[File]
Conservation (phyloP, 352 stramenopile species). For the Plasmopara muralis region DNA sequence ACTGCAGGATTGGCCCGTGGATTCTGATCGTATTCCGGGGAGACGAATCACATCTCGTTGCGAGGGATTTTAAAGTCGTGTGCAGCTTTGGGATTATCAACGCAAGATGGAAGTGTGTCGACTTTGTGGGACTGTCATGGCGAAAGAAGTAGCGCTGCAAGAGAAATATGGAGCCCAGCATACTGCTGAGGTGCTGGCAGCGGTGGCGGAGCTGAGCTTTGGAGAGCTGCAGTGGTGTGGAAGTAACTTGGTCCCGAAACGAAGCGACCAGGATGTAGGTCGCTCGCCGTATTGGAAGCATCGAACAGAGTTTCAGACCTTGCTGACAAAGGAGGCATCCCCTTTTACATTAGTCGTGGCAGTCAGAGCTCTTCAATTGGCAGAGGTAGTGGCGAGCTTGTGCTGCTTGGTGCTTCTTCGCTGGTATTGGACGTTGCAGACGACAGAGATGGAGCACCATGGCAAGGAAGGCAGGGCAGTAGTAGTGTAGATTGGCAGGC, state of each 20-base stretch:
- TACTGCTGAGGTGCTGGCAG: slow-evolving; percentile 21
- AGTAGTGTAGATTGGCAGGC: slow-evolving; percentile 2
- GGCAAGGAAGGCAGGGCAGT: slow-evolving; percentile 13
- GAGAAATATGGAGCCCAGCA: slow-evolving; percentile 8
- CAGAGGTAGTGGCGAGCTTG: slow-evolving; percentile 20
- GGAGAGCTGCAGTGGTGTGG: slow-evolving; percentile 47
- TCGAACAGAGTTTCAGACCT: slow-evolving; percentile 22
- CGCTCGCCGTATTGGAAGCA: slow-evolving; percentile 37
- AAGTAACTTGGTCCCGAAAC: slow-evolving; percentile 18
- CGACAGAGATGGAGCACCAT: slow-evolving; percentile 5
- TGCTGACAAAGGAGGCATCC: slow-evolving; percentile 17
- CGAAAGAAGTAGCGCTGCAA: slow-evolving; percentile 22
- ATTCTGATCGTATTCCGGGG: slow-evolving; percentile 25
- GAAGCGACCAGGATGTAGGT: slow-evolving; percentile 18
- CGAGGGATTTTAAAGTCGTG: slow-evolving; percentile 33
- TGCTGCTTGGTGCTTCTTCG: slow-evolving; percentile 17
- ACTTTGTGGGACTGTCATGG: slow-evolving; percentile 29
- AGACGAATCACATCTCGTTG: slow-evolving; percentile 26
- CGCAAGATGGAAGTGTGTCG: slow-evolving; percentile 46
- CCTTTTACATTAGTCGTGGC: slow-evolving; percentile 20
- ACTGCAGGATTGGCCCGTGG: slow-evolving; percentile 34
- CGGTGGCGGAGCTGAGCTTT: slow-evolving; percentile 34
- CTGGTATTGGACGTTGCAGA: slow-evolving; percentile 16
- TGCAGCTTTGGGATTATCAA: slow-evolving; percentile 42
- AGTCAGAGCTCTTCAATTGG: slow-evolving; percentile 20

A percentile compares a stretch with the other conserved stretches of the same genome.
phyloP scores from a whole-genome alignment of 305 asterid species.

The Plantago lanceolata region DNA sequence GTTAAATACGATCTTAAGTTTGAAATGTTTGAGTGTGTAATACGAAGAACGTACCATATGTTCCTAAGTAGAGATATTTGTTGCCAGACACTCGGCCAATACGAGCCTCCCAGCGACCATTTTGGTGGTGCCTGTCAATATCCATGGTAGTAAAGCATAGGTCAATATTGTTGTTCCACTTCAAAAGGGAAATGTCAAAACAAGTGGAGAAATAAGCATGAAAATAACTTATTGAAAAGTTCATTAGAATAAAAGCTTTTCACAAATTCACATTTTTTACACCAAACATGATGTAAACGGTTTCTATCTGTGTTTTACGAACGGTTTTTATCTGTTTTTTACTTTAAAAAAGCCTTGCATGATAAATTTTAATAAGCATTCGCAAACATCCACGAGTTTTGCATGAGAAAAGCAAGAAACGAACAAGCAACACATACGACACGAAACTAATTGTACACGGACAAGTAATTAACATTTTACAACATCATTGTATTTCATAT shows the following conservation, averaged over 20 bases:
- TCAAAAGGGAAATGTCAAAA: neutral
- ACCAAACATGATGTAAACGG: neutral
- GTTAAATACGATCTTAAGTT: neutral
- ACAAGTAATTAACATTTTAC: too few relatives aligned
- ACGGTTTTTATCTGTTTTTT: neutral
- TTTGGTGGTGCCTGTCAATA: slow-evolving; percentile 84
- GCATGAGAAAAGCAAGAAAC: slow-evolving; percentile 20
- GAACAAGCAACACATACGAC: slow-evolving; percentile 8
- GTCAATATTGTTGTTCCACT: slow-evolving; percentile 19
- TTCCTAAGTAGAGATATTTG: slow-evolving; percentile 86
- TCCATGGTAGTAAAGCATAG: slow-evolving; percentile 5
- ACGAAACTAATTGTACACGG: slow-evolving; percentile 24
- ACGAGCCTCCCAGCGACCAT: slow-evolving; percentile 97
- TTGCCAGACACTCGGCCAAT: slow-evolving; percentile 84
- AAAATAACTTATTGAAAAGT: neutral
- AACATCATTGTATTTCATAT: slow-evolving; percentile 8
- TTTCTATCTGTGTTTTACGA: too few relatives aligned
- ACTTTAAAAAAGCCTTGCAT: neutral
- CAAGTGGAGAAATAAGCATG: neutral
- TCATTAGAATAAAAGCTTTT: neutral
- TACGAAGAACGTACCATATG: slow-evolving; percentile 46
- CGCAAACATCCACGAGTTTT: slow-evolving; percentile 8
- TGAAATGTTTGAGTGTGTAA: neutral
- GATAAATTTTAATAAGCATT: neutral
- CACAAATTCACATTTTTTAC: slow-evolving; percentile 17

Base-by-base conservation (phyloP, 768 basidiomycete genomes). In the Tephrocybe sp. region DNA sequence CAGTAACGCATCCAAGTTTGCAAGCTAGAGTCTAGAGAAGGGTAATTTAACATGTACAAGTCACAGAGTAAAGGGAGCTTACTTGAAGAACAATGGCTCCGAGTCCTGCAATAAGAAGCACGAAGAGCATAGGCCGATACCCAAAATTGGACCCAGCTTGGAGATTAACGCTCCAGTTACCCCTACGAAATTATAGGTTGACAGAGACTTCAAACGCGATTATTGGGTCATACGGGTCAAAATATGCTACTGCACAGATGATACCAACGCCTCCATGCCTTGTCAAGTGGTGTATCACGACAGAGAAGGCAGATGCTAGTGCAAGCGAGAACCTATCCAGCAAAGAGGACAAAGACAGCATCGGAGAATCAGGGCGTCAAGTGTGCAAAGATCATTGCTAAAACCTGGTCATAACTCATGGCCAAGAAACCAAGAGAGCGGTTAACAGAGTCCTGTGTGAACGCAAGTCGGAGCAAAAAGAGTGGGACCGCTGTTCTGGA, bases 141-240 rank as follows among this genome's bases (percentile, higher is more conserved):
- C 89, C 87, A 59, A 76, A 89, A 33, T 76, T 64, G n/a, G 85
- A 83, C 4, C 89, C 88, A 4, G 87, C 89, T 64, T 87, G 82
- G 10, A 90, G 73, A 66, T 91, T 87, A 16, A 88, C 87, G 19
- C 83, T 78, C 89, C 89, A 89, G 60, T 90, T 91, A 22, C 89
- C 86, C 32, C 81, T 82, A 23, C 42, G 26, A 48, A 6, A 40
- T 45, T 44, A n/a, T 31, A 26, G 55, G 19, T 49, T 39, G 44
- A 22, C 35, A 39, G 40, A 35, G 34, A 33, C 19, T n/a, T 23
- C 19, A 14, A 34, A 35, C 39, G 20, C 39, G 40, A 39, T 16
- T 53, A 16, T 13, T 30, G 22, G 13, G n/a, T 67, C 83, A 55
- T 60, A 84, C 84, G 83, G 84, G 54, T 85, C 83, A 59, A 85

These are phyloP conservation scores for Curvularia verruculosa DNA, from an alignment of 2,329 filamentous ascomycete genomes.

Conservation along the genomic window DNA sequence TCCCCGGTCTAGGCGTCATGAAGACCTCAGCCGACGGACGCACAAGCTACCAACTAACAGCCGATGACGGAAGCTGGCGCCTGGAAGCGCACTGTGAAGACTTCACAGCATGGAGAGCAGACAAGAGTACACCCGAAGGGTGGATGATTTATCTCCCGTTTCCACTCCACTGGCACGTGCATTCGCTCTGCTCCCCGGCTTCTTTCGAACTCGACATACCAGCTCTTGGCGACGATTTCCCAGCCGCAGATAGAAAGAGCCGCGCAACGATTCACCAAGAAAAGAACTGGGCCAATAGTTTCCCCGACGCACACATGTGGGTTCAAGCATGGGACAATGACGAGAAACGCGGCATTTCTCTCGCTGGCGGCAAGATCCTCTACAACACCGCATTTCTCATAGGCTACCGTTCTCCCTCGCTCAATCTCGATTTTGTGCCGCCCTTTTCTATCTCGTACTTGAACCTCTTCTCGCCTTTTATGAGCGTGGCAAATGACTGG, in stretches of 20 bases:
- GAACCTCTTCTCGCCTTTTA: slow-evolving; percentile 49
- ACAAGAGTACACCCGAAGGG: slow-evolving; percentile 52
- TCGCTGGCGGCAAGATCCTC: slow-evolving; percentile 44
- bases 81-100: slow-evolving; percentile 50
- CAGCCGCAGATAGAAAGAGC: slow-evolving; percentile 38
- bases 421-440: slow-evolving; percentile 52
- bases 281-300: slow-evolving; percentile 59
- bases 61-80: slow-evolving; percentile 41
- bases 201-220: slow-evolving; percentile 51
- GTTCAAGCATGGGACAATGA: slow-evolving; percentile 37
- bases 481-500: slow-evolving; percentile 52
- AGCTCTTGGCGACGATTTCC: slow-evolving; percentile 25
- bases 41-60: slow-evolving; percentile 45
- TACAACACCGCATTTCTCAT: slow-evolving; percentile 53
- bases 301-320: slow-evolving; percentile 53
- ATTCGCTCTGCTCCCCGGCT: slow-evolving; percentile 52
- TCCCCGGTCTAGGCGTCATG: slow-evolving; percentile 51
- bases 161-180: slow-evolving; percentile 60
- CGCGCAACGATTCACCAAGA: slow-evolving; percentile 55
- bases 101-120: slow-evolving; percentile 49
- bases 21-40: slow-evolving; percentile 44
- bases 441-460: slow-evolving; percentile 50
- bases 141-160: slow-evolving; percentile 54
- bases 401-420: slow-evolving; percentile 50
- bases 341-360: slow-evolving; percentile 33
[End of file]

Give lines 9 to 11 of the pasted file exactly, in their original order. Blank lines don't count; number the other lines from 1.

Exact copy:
- CGCTCGCCGTATTGGAAGCA: slow-evolving; percentile 37
- AAGTAACTTGGTCCCGAAAC: slow-evolving; percentile 18
- CGACAGAGATGGAGCACCAT: slow-evolving; percentile 5